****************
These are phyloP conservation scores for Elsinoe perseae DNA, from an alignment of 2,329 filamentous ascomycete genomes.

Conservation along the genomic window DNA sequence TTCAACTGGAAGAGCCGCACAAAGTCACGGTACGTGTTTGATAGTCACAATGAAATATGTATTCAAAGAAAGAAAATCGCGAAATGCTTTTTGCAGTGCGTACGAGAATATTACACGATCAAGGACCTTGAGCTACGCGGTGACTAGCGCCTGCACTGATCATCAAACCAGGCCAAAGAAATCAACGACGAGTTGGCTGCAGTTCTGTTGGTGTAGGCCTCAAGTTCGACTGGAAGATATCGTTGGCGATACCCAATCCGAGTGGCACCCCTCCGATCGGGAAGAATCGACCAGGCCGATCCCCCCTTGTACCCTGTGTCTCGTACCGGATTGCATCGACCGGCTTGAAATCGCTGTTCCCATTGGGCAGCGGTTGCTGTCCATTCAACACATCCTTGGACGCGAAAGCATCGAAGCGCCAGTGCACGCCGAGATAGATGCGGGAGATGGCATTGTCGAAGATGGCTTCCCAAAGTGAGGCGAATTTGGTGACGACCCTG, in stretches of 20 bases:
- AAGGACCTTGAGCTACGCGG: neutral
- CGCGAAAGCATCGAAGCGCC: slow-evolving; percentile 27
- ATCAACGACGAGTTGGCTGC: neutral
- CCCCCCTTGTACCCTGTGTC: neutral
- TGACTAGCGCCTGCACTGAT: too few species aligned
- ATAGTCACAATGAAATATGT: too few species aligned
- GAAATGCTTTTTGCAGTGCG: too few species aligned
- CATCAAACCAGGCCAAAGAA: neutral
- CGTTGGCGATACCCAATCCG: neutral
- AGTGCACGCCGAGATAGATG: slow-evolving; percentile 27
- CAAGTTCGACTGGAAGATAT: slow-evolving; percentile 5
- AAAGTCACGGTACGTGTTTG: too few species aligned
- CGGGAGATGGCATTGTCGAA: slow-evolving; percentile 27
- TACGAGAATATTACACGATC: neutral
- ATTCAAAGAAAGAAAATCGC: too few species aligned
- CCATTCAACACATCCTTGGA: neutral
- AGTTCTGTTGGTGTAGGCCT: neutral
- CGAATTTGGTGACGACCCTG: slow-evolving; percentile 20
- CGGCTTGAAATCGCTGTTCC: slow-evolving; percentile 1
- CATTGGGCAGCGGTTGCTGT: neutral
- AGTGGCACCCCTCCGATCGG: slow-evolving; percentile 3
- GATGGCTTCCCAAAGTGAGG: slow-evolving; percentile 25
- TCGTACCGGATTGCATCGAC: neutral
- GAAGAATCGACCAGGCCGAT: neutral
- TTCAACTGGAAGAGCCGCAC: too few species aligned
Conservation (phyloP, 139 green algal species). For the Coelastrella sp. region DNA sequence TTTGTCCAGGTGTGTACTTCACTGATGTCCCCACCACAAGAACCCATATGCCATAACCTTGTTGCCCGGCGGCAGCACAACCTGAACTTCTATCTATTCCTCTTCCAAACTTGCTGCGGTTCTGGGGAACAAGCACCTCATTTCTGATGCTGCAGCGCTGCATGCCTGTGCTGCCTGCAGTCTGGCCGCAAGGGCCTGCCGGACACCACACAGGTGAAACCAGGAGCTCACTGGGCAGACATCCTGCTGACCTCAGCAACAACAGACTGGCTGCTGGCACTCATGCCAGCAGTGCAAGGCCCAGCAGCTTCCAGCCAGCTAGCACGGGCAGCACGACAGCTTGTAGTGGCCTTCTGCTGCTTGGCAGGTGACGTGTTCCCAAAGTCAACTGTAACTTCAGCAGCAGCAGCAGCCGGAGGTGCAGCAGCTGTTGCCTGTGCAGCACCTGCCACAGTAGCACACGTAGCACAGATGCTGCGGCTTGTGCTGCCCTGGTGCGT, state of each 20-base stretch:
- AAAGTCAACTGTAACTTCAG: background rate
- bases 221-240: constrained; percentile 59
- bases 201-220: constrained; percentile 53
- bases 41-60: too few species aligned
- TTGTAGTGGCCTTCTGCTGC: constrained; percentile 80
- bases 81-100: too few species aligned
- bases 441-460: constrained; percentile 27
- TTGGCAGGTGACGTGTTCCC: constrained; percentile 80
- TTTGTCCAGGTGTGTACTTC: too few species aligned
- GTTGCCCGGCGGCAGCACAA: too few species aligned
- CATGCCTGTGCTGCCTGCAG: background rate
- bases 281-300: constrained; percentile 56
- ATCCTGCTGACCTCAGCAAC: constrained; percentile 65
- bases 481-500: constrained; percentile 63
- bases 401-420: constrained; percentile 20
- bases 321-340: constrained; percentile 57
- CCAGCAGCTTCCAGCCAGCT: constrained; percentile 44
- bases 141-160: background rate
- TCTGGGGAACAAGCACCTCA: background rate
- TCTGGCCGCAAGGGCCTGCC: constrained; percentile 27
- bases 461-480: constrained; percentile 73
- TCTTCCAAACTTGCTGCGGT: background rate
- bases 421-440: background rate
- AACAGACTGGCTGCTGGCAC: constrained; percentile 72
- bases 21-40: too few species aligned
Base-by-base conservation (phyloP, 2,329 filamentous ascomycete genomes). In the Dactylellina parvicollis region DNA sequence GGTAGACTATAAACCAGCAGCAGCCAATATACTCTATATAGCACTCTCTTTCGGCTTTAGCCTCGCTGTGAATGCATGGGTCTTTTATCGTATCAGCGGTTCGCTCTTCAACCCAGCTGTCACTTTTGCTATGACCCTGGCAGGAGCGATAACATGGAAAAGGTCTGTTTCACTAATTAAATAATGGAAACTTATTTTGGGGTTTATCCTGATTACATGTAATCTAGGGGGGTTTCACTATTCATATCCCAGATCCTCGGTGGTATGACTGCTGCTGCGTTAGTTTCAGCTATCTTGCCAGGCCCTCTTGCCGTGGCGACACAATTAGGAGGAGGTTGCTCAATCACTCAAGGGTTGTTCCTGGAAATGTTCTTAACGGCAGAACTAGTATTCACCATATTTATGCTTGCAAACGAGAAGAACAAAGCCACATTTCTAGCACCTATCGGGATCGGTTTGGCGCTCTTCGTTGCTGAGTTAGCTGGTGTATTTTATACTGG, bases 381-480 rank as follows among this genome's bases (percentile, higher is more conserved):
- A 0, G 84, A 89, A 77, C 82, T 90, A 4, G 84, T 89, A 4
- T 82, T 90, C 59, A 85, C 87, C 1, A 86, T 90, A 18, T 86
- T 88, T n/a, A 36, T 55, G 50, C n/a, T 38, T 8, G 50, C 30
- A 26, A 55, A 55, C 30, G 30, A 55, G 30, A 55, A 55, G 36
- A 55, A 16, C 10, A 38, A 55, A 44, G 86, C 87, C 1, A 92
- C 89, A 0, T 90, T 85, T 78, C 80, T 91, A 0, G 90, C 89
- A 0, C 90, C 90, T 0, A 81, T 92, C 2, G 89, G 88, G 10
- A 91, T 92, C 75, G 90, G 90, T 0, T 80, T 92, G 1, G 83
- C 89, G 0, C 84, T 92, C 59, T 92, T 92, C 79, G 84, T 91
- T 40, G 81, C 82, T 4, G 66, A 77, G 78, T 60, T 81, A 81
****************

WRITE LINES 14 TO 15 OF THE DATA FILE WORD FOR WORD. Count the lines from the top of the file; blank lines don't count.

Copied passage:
- AAAGTCACGGTACGTGTTTG: too few species aligned
- CGGGAGATGGCATTGTCGAA: slow-evolving; percentile 27